Turkey ranked second for most humanitarian aid worldwide

Turkey has once again topped the list of most generous countries in regards to humanitarian support as per percentage to their gross national income, according to a recent report published by the U.K.-based Development Initiatives.

Turkey has once again topped the list of most generous countries in regards to humanitarian support as per percentage to their gross national income, according to a recent report published by the U.K.-based Development Initiatives.

The report, titled Global Humanitarian Assistance report 2017, said Turkey spent close to $6 billion on humanitarian aid in 2016, coming only second after the U.S., which spent $6.3 billion.

 

Turkey, however, was listed as the most generous country for spending 0.75 percent of its gross national income (GNI) on humanitarian causes.

 

“When Turkey’s reported contributions are considered against its GNI, it spent 0.75 percent of GNI as humanitarian assistance in 2016 (up from 0.35 per cent in 2015); while the US, ranked highest according to volumes of funding, provided international humanitarian assistance equivalent to just 0.03 per cent of its GNI.”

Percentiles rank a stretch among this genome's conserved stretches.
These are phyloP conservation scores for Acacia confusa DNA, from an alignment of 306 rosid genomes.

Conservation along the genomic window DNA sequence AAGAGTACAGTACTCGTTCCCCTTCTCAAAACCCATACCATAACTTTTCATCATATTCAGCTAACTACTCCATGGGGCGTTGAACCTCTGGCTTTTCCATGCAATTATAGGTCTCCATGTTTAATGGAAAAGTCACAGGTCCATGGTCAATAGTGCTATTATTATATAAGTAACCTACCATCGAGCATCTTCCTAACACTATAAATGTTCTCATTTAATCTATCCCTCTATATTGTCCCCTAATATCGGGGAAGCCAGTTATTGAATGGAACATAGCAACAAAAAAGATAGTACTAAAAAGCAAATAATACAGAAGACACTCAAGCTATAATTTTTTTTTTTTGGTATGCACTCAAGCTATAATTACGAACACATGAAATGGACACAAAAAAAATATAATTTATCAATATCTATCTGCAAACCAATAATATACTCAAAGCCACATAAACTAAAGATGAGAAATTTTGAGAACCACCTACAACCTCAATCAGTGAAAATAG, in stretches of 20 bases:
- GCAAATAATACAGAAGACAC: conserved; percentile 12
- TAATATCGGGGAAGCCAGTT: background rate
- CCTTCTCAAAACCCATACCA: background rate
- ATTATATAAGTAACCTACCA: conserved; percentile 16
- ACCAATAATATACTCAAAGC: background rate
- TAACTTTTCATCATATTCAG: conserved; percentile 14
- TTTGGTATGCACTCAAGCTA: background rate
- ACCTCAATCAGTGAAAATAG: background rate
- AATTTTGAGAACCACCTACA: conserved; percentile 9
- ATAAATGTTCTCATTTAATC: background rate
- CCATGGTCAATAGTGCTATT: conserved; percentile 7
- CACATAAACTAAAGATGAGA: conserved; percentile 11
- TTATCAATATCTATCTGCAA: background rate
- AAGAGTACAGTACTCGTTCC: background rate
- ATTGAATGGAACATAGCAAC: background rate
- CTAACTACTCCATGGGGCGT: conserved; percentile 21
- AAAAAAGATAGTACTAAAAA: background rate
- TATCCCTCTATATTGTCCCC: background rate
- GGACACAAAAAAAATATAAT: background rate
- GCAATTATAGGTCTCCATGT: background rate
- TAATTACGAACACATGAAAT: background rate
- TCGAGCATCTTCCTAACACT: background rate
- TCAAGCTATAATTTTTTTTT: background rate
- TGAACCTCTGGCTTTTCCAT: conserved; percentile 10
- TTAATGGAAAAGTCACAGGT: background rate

Turkey increased its humanitarian aid budget from $3.2 billion in 2014 to reach $6 billion the following year. From 2013 to 2016, Turkey maintained third or second place in the list of the world’s most generous countries.

The United Arab Emirates spent 0.18 percent of its GNI, and Luxembourg spent 0.15 per cent of its GNI, the report added.

The U.K., EU institutions, and Germany all followed Turkey in the list of major donor countries.

The concert was performed by Syrian children who sang songs in Turkish, Arabic and English.

Turkey has the largest refugee population in the world and is currently home to more than 3 million Syrians, according to official data. It has spent around $25 billion to provide for those who have fled within its borders, while the international community contributed $526 million to that amount.

That figure accounts for approximately 45 percent of all Syrian refugees in the region, the U.N. says.

An additional 300,000 refugees in the region are mostly from Iraq, Afghanistan, Iran and Somalia.

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